On Monday evening, Skylar Krupa, 19, crossed the yard to his grandmother’s house in Thorhild, Alta., north of Edmonton.
His grandmother, Jenny Krupa, was sitting at a table in the kitchen scratching lottery tickets.
“Baba,” he called, using the Ukrainian name for grandmother, “We are going to make a video.”
Krupa was used to her grandson coming over almost daily to film videos for the TikTok account he created for her, called Its_J_Dog.
Teasing her grandson, she faked a fuss, before agreeing.
“Oh okay fine!” she said slapping her lottery tickets down, before laughing.
TikTok is a video-sharing app launched in 2017, but blew up in popularity over the last year. The app surpassed 1.5 billion downloads in November 2019, according to Sensor Tower, an app analytic site.
Krupa’s TikTok account, which her grandson created in August last year, has more than 774,000 followers and millions of likes. The videos either feature her following popular TikTok lip syncs and challenges, or portray her as a sassy grandmother with zero chill.
Her profile reads “I’m 88 and probably have more followers than you,” though Krupa maintains she’s only 87.
Lip syncs take the longest
TikTok videos are often 15 seconds to a minute long, but it takes Skylar Krupa between five to 30 minutes to create them. Lip syncs take the longest, he said.
“It’s very hard for her to say the words at the exact same time as the audio,” he said. “So what I do is, I’ll tell her the words at the same speed that the audio says it and I’ll get her to like say it with me and then I’ll sit there and I’ll go, ‘Okay, one, two, three, go!'”
Krupa films almost everyday except Tuesdays, as he noticed it’s the one day the videos never go viral.
Jenny Krupa is sometimes joined in the videos by her husband, Mike Krupa.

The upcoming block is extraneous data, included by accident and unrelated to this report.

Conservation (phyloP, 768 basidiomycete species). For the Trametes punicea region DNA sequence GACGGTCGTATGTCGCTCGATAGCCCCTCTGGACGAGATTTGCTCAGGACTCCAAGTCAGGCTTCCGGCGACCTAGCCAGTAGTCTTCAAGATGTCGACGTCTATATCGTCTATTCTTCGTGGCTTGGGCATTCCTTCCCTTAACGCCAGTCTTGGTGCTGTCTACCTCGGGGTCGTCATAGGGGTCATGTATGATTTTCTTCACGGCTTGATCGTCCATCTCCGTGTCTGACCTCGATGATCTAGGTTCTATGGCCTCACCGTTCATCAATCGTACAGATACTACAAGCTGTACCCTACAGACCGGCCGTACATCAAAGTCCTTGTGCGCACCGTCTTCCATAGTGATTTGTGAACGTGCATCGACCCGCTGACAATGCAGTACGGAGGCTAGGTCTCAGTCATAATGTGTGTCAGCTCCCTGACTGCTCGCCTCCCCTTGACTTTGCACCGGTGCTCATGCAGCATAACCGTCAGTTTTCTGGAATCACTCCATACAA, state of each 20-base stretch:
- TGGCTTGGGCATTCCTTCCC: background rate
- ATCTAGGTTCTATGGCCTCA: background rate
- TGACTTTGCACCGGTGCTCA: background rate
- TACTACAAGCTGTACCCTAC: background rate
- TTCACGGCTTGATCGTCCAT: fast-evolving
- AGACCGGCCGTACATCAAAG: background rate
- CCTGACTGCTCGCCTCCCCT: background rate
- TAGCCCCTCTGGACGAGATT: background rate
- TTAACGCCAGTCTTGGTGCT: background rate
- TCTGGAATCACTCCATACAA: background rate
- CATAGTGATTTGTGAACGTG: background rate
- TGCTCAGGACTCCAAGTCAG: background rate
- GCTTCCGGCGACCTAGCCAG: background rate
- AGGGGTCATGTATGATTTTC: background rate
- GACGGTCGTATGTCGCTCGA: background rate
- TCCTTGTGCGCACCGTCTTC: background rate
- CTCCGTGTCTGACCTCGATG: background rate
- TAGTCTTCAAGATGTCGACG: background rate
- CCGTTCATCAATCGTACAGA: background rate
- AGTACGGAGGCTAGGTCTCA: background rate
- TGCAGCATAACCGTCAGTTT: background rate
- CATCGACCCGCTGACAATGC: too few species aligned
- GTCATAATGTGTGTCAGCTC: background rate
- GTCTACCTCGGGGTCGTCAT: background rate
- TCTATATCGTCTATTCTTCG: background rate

“He wants to be in it too. He pretends that he doesn’t but we know that he enjoys them,” she said.
Krupa has lived next door to his Gido, the Ukrainian nickname for grandfather, and Baba his entire life. Their houses share the same yard.
Krupa started filming his grandmother for Snapchat in 2013.
Last summer, he came across a compilation of what he calls “cringy” TikTok videos on Facebook and decided to create an account for his grandmother because the app, he said, was already saturated with teenagers.
“I just thought it would do well because it’s something different,” he said.
‘Decent amount of money’
At first the account was private and the videos he created were just for family and friends.
But at the end of August, he accidentally posted a video publicly and within a short span of time, it received thousands of likes. “I thought it was wild,” he remembers.
Seeing how popular his Baba’s videos were, he decided to keep the profile public and post content more frequently.
Although TikTok is not as lucrative as Instagram or YouTube, Krupa says he is still able to monetize the account.
“I could definitely see us making a decent amount of money a month off of this,” he said.
Companies or artists who want their content or songs to get more clout reach out to popular TikTok creators. One of them first reached out to Krupa in October, although from that video he only made $50.
Now Krupa has a set rate: $25 per 25K followers. So the more followers he has, the more money he earns.
At the beginning, he would only get requests twice a month but since the end of January, he receives two or three requests a day.
He is also trying to get more people to follow the Instagram account he created for his grandmother, called the_real_j_dog, because “that’s a better way of posting to make sponsored pictures or videos,” he said.
Although Jenny Krupa is now aware of how popular she is, during the first few months she didn’t seem to care, he grandson said.
“At first I would tell her like, ‘Oh, a video just got five million views’ and she’d be like, ‘Okay. I’m going to bingo now,'” he said.